In crisis is where the ‘rubber hits the road’ when it comes to leadership. This is when a leaders proclaimed values are tested. It is much easier to be a good leader when everything is going well. But that’s not when we need leadership. Leadership is tested in the tough times – when the tide goes out.
Only when the tide goes out do you discover who’s been swimming naked. ~Warren Buffet
Earlier this week, I had a coaching client who was distraught about a decision that needed to be made about letting people go.
I have heard some of the most beautiful and compassionate stories of how companies have executed this hard decision. Unfortunately, I have also heard other examples that I’ve had a hard time understanding.
Today, I would like to say thank you to all of the leaders who’ve lost sleep trying to figure out how to save businesses and jobs;
Who are sacrificing just as much as they are asking their people to sacrifice;
Who showed up and engaged human to human, even though most were forced to communicate these difficult messages through screens;
Who made sure their people understood the contribution they had made to the company’s success;
Who pushed for their people to be able to say goodbye to colleagues and clients because the decision was due to circumstance not performance;
Ultimately, those who put people over process and did it with care, kindness, and compassion.
In crisis, the majority will over-focus on what needs to be done and under-focus on how they will do it.
It is these leaders, who focus on how to demonstrate their values, who take ownership of their impact, who will make the hard decisions but communicate them in a way where people feel seen, heard and valued; these are the leaders whose positive legacy will stay with us long after the crisis is behind us.
Following our call, my client realized he had been fighting the wrong battle – the decision that had to be made.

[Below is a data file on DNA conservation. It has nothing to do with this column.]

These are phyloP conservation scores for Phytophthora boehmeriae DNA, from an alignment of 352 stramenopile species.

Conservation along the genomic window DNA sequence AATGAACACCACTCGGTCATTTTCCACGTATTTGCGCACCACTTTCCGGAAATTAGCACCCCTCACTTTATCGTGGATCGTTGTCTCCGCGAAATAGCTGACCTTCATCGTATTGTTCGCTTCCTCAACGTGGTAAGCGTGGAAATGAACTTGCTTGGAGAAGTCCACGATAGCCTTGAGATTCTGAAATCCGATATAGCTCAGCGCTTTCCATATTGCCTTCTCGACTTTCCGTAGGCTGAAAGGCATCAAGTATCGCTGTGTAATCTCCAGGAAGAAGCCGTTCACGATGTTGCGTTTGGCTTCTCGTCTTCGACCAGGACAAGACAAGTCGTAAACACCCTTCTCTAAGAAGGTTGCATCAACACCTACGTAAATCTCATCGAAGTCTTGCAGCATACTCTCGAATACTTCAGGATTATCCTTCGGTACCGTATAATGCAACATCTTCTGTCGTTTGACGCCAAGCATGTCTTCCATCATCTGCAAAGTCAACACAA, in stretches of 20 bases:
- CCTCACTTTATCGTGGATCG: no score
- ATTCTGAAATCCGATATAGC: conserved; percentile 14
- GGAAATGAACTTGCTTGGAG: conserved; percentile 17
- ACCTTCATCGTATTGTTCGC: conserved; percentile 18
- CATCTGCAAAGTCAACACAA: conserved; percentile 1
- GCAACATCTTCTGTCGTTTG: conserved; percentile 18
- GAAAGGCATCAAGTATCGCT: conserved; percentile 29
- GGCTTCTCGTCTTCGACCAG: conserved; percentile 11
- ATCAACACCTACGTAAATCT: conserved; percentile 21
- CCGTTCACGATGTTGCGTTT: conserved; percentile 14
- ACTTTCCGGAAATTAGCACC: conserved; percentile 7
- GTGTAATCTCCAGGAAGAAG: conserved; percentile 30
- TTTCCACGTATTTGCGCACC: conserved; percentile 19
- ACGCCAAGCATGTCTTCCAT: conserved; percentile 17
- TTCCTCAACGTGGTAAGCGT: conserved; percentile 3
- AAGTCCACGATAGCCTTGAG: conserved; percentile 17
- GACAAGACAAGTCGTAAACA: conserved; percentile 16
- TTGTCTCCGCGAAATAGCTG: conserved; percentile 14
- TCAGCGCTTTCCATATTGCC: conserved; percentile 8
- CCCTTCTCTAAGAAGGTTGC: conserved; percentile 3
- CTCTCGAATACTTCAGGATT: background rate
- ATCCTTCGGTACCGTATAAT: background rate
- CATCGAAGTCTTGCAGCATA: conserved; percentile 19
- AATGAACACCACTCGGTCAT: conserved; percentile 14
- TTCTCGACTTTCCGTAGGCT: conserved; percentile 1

Accepting it was leadership of the business.
But his leadership was on full display when he started fighting for how he was going to communicate it – that is the leadership of people…even after the tide goes out!
You have some feedback for a direct report. It’s a conversation you should have had pre-coronavirus, but you put it off, hoping things would get better. Unfortunately, they didn’t. Now the frustration is building, but so has your compassion for the situation your employee is working within.
You don’t know if you should hold off having the conversation in an attempt to avoid adding to their stress levels or engage in the conversations now to keep things from getting worse.
After analyzing 360 Leadership Feedback Assessments of managers from over a dozen different professional service companies, I identified two of the most consistent traps well-intentioned leaders fall into when it comes to difficult conversations.
If these conversations weren’t challenging enough, now they are occurring over the phone and through video calls in the midst of a global pandemic. Unfortunately, this means that the consequences of these mistakes are often magnified and can have a lasting effect on the relationship long after people return to regular work conditions.
Tapping into your Emotional Intelligence (EQ) skills can help you avoid both traps.
EQ Trap #1: Not Managing Emotions.
No matter how experienced you are, initiating a performance or behavioral focused feedback conversation tends to fall into the “would rather avoid” category. The challenge with putting these off, even in the best of circumstances, is that frustrations fester the longer the conversation goes unaddressed.